This comment was originally posted on Kid Appeal

  9. says

    I have been struggling with this issue (or something akin to it) for the last few months. My son just turned 2 and has only recently started being picky about his foods. He is also very verbal and can make very specific requests about what he wants to eat. It isn’t uncommon for him to request a specific breakfast when he wakes up in the morning. Unless it is completely unreasonable (chocolate cake occaisionally comes up) I tend to comply. I feel this is a good way to teach him about his own decision making; don’t ask for waffles if you really wanted an egg!

    However, for the most part I expect him to eat what I give him. While it is clear he has preferences, it is also clear they are NOT always nutritionally sound. It is my responsibility as a parent to make sure he eats a healthy diet. That being said, I definitely struggle with how to go about it. Do I coax him into taking a bite of delicious home made spinach ravioli by pretending I’m going to eat it? Or do I bargain with him about it – Eat this bite and then you can get down and play? Is this causing him to have a weird relationship with food? What is a mother to do?

    Ultimately, my biggest concern is whether or not to a) make him eat his dinner using the above method or b) let him go to bed hungry.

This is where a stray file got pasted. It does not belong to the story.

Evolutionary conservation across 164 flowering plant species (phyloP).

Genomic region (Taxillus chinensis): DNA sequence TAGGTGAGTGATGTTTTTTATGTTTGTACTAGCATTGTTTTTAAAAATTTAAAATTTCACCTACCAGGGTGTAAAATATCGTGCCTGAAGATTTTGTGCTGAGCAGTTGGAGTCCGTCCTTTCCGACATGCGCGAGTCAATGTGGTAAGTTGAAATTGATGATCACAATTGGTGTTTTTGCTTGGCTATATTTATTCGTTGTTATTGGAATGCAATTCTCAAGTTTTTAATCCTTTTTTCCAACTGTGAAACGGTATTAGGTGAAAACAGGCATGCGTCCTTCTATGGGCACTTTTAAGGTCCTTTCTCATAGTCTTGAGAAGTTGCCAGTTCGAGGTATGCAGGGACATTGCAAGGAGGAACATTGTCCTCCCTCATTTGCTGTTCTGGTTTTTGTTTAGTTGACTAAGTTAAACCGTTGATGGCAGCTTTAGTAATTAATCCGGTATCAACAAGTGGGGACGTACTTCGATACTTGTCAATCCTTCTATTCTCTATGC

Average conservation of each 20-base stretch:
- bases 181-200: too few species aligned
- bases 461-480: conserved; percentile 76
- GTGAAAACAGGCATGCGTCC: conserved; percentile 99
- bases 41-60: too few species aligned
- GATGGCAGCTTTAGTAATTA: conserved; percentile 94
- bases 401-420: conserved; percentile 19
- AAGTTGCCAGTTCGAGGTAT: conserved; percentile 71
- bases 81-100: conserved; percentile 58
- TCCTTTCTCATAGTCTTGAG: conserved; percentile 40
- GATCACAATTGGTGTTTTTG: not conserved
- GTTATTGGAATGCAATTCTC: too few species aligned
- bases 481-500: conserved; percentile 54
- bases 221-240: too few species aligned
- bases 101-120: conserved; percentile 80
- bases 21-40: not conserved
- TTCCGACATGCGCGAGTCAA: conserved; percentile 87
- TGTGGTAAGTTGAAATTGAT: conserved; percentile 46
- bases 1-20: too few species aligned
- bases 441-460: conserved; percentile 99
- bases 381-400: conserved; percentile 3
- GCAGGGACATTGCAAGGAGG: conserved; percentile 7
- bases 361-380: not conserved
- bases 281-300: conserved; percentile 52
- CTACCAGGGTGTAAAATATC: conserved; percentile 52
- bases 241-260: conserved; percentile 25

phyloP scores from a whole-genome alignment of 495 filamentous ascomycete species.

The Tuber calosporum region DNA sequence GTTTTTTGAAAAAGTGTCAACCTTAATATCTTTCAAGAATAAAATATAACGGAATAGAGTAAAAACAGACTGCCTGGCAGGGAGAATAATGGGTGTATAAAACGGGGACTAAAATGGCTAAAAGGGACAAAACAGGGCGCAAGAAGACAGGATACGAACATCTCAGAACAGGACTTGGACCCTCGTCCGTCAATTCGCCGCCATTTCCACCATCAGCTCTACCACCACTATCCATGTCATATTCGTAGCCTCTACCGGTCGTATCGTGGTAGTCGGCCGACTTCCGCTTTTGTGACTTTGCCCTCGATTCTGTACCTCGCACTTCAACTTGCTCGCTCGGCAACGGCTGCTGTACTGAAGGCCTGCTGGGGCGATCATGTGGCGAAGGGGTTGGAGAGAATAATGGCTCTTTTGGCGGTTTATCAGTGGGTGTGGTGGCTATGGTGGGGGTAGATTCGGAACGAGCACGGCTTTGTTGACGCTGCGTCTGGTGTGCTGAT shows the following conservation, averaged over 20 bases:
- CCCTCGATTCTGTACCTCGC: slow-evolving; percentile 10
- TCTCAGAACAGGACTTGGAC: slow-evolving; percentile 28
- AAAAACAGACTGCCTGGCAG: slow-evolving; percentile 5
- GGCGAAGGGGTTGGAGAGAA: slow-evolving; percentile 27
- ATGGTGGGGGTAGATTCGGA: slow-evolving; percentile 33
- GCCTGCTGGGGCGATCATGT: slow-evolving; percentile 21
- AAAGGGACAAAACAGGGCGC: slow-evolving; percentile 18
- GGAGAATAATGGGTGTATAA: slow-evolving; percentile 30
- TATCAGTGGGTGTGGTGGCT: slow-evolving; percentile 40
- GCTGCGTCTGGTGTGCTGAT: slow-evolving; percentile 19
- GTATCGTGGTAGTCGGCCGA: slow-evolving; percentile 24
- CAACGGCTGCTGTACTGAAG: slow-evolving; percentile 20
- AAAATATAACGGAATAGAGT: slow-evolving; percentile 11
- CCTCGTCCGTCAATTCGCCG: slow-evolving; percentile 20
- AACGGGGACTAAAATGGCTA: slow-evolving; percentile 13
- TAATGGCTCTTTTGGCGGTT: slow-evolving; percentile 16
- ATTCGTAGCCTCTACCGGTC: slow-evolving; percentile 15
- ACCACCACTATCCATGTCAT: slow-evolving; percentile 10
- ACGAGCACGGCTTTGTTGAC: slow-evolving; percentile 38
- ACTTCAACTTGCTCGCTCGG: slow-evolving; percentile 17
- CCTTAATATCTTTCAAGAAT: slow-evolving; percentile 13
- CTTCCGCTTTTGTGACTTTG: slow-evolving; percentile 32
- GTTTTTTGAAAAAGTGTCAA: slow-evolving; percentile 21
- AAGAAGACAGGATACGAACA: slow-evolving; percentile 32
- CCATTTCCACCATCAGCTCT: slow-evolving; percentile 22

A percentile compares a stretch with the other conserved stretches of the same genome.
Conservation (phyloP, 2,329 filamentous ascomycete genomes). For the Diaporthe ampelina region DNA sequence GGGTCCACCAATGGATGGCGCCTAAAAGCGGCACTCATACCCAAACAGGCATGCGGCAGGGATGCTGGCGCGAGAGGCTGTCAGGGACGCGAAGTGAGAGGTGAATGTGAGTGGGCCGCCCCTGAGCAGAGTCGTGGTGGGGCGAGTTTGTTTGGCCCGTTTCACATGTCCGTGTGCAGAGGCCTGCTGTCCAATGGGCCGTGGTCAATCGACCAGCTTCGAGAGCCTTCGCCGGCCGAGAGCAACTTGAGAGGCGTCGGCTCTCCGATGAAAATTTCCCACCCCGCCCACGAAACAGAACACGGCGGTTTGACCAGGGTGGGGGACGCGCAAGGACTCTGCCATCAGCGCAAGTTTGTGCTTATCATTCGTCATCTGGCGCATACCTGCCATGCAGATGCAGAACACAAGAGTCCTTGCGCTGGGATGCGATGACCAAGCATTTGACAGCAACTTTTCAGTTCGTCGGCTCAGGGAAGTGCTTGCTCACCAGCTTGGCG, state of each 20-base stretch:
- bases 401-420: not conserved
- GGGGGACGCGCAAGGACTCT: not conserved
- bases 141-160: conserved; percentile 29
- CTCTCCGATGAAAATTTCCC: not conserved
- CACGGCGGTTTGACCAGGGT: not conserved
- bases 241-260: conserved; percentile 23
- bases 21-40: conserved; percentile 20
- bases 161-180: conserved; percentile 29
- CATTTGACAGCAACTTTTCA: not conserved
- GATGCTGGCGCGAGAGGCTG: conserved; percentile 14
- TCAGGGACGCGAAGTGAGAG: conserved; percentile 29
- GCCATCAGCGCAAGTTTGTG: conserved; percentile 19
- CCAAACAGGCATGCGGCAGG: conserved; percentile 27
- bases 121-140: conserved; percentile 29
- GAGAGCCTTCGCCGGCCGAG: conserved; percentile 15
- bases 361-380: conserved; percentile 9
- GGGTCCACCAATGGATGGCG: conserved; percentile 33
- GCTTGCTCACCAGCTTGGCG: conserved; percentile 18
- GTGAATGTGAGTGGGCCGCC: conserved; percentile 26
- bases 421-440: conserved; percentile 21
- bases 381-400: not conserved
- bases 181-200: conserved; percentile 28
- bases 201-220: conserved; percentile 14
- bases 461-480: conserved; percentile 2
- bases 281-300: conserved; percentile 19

The issue really is dinner time. The rest of the meals are looser. Basically, the rule is he has to eat at the table, and if he gets out of his chair, his food is up for grabs. He tends to stay and sit until he is full or, if he doesn’t like something, until he has had enough. Due to his language ability, he can tell me if he wants something else instead. And if he is hungry a few hours later, I’ll make him something else. I don’t think three meals a day is enough for a growing two year old, period. If he gets hungry at 7:00, 10:00, noon, 2:00, 4:00 and 6:00 then so be it.

    Unfortunately, dinner is close to bed time and if he doesn’t eat what I give him at this meal, it isn’t a simple matter of waiting until he is hungry later – he is asleep. So if he doesn’t eat his dinner, he goes to bed hungry! This is not a habit I want to get into, sending my child to bed with a rumbly tummy.

    As for the day time snacks, I really feel that I should encourage food security. I do not think it leads to overeating…in fact I think it has the opposite effect. If someone thinks food is scarce, they are more likely to eat what they can and as much of it. (I have no psychology degree so I could be totally off base here.) Besides, it allows me more opportunities to introduce healthy options such as sardines, veggies and healthy dairy.

    I definitely let him participate in the meal process if he is interested and he loves to help me cook. Food should be a joy, it should be fun, and it should be an adventure. It should also taste good and be good for you. That being said, I think it is the responsibility of the parent to broaden their childrens’ horizons by making sure many different flavors and foods are tried. So yes, they should eat what you put in front of them. At least one bite.

    This comment was originally posted on Kid Appeal

  10. says

    It really is trial and error. Each parent knows each of their children best and what works for them. I know that my son will fill up on snacks all day and not want to eat his meal. I make him clean his plate at meal time because I KNOW that regardless of how much he eats he will be back in the kitchen in 30 minutes for more. My other kids are different.